If you could dig a hole deep enough into the earth so that you broke through to the other side of the planet, then you threw somthing into the hole, say a ball, would the ball fall up into the sky once it left the hole, or would it be stopped somewhere between the begining and the end of the hole.
Recent observations of tiny neutrino masses in solar, atmospheric, and reactor neutrino data raised several intriguing questions. Why are neutrinos so much lighter than the other particles? What is the absolute scale of the neutrino mass spectrum? And is the neutrino its own antiparticle, i.e. a Majorana particle? These questions are best addressed by searching for neutrinoless double beta decay, an exotic nuclear process which can shed light on both the absolute scale of the neutrino mass spectrum, and the underlying mechanism responsible for the tiny masses that we observe in nature.
The Enriched Xenon Observatory (EXO) is an experimental program designed to search for the neutrinoless double beta decay of Xe-136. The current phase of the experiment, EXO-200, uses 200 kg of liquid xenon with 80% enrichment. Double beta decay events are detected in an ultra-low background time projection chamber (TPC) by collecting both the scintillation light and the ionization charge. The detector began taking low background data since April, 2011. The collaboration made the first measurement of the two neutrino double decay of Xenon-136 and is actively working data analysis of the neutrinoless double beta decay. The next phase of the EXO experiment, denoted as full EXO, is a proposed 1-10 tons liquid or gas detector. We are working on several important R&D projects which can significantly improve the experimental sensitivity.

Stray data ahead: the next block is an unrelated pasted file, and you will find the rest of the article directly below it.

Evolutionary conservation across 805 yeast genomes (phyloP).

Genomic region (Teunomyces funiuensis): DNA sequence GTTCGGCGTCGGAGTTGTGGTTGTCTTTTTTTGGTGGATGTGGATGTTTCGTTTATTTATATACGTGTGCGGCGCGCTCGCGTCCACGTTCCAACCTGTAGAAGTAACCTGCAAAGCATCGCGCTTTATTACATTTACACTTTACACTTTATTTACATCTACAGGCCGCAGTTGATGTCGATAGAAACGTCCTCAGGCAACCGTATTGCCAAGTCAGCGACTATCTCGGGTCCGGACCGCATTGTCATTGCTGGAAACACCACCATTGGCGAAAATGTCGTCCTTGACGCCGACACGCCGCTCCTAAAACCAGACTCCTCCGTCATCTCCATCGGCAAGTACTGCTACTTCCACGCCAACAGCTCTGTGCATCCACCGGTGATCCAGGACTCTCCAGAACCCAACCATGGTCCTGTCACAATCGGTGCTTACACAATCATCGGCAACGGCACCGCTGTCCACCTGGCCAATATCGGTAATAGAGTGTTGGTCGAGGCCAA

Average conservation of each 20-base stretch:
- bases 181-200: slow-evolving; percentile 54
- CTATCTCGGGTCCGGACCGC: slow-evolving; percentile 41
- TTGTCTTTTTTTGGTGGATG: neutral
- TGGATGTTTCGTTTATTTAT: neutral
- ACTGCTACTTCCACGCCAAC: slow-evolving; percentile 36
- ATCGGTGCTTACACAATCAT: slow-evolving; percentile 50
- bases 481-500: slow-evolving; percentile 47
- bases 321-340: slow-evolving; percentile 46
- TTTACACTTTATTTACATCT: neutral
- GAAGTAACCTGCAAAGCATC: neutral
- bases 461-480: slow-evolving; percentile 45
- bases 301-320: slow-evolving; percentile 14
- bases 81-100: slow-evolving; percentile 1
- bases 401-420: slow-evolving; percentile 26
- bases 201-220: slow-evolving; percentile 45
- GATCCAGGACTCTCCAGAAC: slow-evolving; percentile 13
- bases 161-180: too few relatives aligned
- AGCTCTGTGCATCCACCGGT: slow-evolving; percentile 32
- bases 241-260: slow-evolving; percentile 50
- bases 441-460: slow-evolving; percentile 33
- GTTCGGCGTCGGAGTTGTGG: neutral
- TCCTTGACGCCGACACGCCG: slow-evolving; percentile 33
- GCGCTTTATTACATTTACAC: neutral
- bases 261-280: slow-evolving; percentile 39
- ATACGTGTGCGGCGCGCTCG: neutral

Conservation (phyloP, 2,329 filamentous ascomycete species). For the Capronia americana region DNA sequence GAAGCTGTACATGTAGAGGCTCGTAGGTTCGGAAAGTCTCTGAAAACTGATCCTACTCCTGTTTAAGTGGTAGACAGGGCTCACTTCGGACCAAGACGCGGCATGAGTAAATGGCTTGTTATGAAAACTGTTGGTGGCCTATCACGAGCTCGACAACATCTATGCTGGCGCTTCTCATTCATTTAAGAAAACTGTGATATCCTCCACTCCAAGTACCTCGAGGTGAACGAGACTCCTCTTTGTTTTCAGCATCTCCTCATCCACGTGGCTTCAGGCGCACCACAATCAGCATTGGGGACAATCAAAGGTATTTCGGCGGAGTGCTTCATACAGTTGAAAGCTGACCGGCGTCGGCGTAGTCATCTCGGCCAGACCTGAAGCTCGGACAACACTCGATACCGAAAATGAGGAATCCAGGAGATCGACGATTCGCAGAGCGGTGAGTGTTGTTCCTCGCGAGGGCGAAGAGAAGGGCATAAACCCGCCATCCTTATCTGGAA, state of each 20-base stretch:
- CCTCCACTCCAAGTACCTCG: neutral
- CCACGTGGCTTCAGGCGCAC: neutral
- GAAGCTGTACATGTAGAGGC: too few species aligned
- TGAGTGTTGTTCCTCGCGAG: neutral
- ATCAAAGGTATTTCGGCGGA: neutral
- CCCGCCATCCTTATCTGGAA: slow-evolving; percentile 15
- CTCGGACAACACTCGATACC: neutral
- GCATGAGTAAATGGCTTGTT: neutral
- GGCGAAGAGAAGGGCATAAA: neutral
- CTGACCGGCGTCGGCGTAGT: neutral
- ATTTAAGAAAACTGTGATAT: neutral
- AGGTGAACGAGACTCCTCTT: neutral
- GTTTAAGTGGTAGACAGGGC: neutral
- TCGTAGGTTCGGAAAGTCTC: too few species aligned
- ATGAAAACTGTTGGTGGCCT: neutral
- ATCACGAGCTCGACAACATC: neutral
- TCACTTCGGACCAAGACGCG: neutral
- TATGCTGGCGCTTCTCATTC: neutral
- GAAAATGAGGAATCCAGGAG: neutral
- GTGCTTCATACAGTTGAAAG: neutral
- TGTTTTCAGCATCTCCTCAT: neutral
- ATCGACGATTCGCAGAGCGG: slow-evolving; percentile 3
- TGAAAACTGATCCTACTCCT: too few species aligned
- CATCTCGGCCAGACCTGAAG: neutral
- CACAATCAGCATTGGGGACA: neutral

Research opportunities exist for both EXO-200 data analysis and R&D for full EXO.
465 Loomis Laboratory
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